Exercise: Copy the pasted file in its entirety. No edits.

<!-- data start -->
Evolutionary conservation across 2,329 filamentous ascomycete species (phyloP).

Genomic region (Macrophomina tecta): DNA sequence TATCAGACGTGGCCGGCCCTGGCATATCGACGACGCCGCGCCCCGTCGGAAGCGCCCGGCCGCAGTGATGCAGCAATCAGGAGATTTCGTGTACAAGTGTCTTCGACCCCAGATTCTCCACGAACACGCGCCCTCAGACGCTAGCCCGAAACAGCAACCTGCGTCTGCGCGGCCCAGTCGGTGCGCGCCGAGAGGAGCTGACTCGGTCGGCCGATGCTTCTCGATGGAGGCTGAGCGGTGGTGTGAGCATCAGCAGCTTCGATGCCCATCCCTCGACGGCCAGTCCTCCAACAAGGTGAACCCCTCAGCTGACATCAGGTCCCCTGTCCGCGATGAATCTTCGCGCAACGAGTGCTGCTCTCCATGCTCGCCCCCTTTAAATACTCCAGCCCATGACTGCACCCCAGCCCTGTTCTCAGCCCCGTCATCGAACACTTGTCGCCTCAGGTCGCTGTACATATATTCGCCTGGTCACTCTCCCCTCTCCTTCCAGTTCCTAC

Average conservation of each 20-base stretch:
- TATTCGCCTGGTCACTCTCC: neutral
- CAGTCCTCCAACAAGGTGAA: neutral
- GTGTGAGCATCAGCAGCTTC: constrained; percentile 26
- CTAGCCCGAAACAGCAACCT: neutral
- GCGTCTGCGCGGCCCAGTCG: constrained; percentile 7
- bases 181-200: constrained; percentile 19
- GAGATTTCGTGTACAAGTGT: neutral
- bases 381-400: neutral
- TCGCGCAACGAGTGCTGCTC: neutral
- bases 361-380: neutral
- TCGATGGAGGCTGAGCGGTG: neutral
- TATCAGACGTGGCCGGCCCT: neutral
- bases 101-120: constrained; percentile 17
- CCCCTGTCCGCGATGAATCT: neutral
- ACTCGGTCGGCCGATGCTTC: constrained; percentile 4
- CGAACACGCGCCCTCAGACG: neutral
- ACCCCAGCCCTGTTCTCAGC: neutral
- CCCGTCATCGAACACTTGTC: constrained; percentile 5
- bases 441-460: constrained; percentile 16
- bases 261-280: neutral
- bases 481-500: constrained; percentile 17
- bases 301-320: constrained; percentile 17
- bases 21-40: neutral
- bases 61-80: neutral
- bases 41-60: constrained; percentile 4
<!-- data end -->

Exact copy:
Evolutionary conservation across 2,329 filamentous ascomycete species (phyloP).

Genomic region (Macrophomina tecta): DNA sequence TATCAGACGTGGCCGGCCCTGGCATATCGACGACGCCGCGCCCCGTCGGAAGCGCCCGGCCGCAGTGATGCAGCAATCAGGAGATTTCGTGTACAAGTGTCTTCGACCCCAGATTCTCCACGAACACGCGCCCTCAGACGCTAGCCCGAAACAGCAACCTGCGTCTGCGCGGCCCAGTCGGTGCGCGCCGAGAGGAGCTGACTCGGTCGGCCGATGCTTCTCGATGGAGGCTGAGCGGTGGTGTGAGCATCAGCAGCTTCGATGCCCATCCCTCGACGGCCAGTCCTCCAACAAGGTGAACCCCTCAGCTGACATCAGGTCCCCTGTCCGCGATGAATCTTCGCGCAACGAGTGCTGCTCTCCATGCTCGCCCCCTTTAAATACTCCAGCCCATGACTGCACCCCAGCCCTGTTCTCAGCCCCGTCATCGAACACTTGTCGCCTCAGGTCGCTGTACATATATTCGCCTGGTCACTCTCCCCTCTCCTTCCAGTTCCTAC

Average conservation of each 20-base stretch:
- TATTCGCCTGGTCACTCTCC: neutral
- CAGTCCTCCAACAAGGTGAA: neutral
- GTGTGAGCATCAGCAGCTTC: constrained; percentile 26
- CTAGCCCGAAACAGCAACCT: neutral
- GCGTCTGCGCGGCCCAGTCG: constrained; percentile 7
- bases 181-200: constrained; percentile 19
- GAGATTTCGTGTACAAGTGT: neutral
- bases 381-400: neutral
- TCGCGCAACGAGTGCTGCTC: neutral
- bases 361-380: neutral
- TCGATGGAGGCTGAGCGGTG: neutral
- TATCAGACGTGGCCGGCCCT: neutral
- bases 101-120: constrained; percentile 17
- CCCCTGTCCGCGATGAATCT: neutral
- ACTCGGTCGGCCGATGCTTC: constrained; percentile 4
- CGAACACGCGCCCTCAGACG: neutral
- ACCCCAGCCCTGTTCTCAGC: neutral
- CCCGTCATCGAACACTTGTC: constrained; percentile 5
- bases 441-460: constrained; percentile 16
- bases 261-280: neutral
- bases 481-500: constrained; percentile 17
- bases 301-320: constrained; percentile 17
- bases 21-40: neutral
- bases 61-80: neutral
- bases 41-60: constrained; percentile 4